hostile is maybe too strong a word. a better way to characterize it might be a perceived immaturity where all discussions are life-or-death and there is little room for compromise or consensus. any criticism or even suggestions are met with a passionate defense rather than any attempt at empathizing with the other point of view
I have to pay more attention to this. Do you mean the discussions around new Elixir features, or do you mean critique of rebar ?
I don’t really see a monoculture—It might be true that there are some solid implementations that most people are using, but anyone is free to do their own alternative implementations: plug/raxx, ecto/moebius, etc. There is no guarantee that people will use it, but nobody is stopping anyone, and I don’t see people like Peter Saxton (creator of Raxx) being banned from speaking at conferences because he dared to build an alternative to Plug.
And what other software ecosystems do we lack integrations for?
Speaking of solid implementations. It is true that the barrier to implement alternatives is getting really high. Projects like Phoenix, Ecto, and Absinthe all have books written about them—so you would have to make the alternative and write a book.
I am (personally) not going away from the BEAM world and Elixir, actually I am enjoying my stay here
Management in general perceives that it’s more difficult to find “Elixir devs” (note the double quotes) and they maybe heard about it, not always.
It’s true that the management should not choose the tech stack, but this happens in certain companies.
Not sure what to do about this. And sometimes a startup or a company follows a success case… (even the technology that they use)
Building a team that works on the BEAM
My here tip would be, to have at least one experienced person that can bootstrap a dev coming from any programming language.
And usually this happens in a kind of speedy way compared to learn it by yourself during the evenings after your official job (surprise?)
One other point is that people usually don’t grasp OTP because it’s kind of unique to the BEAM world, albeit you don’t have to use it directly in full power to be productive on the BEAM IMHO.
i.e. using a functional language seems to me already a maintenance boost compared to classical OOP languages.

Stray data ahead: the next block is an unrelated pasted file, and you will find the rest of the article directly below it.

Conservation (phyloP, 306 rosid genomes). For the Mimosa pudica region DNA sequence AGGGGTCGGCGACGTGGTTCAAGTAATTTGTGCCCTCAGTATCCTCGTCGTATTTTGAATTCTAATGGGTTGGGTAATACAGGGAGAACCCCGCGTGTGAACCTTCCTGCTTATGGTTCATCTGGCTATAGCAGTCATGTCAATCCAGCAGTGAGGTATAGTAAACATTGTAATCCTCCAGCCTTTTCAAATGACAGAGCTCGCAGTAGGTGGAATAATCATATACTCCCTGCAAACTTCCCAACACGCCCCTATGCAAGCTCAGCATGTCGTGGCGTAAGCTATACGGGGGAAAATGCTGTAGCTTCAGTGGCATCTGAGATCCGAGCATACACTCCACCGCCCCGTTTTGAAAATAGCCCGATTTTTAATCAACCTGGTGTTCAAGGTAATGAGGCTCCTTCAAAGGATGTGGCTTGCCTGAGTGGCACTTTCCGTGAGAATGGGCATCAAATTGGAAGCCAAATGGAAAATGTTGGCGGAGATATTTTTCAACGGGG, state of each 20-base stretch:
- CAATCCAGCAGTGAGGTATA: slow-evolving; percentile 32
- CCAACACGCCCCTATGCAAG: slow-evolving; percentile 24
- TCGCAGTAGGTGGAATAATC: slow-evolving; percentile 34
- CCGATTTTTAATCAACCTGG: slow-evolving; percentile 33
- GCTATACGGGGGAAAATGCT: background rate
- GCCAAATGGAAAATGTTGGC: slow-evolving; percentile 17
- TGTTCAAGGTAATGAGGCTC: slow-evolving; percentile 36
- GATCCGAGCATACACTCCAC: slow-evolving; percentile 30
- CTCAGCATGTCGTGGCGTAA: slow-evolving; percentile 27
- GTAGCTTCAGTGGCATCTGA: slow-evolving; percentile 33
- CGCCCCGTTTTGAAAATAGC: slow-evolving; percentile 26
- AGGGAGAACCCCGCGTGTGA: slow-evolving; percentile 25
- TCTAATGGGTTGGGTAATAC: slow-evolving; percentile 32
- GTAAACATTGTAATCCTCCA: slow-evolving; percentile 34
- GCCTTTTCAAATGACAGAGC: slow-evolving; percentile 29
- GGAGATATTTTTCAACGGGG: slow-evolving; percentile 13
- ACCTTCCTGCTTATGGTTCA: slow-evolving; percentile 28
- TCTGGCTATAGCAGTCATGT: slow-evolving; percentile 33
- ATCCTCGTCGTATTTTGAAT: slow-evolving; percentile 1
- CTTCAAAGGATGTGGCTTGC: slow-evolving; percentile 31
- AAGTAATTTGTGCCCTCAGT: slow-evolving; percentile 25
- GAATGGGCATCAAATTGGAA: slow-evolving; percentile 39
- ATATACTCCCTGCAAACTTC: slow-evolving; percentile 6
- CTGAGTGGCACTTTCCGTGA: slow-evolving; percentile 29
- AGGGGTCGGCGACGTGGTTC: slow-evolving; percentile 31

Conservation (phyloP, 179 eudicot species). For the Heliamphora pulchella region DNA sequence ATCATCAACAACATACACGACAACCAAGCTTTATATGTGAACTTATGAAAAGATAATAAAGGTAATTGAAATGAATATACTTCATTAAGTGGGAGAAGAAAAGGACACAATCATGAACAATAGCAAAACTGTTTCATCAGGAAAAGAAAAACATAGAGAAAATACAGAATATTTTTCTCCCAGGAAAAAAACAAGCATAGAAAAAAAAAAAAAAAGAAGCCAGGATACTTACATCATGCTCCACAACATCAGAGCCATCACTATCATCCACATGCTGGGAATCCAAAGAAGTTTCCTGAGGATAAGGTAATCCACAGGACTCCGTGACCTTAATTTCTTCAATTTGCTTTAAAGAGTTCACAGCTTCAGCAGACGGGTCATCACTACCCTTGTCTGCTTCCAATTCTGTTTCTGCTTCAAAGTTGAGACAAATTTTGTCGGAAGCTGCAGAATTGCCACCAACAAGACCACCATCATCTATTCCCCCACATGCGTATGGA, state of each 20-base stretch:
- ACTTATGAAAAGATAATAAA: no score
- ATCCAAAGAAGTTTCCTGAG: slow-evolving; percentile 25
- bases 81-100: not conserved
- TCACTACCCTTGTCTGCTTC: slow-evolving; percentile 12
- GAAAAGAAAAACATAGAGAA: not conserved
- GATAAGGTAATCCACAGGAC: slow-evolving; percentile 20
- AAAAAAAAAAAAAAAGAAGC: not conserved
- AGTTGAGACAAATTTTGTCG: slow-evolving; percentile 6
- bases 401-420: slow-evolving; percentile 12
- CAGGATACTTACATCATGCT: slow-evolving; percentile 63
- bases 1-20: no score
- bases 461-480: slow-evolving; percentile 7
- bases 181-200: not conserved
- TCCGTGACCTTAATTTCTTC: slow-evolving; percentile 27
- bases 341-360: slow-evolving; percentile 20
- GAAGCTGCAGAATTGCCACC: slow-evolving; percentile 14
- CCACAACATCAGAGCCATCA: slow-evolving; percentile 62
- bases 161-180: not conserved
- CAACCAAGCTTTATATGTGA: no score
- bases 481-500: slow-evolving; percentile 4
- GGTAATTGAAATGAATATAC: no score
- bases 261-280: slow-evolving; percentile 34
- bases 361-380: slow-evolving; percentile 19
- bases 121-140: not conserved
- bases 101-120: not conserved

Regarding this point, one person might ask: Why should I use Elixir, instead of rust, go or whatever? What advantages it brings in day to day development?
Someone in this thread mentioned devopsing on the BEAM, which might be perceived as a barrier (?)
As a side note, some people (friends) mentioned that they would take advantage of k8s instead of the BEAM with another tech stack (I am not that confident with k8s, so )
Last note: sometimes the community might be perceived as too advanced (regarding certain topics)
Maybe more introductory material that are explaining the use cases, the whys, the hows etc might be useful?
mm, maybe I went a little bit off topic, anyway these are my 2 cents
I moved on from a team using Elixir to a new gig using F#.
Although I still think BEAM is the best platform for stateful services
I also felt like I was risking becoming an ‘Elixir Developer’ rather than a well rounded software engineer.
I still love Elixir and try to stay in touch with the community by maintaining some open source packages.
Definitely, interesting stuff is happening with F#, though I am more of an OCaml guy, if I should look closer into that space.
Personally I have been using mostly Elixir/Erlang for the last couple of years, and I have never felt as “well rounded” as I am now. I don’t think I would ever pick up a Java/C++ style object oriented language though…I think I should be able to pick up any functional language if needed be in fairly short time, even an odd one like Eff.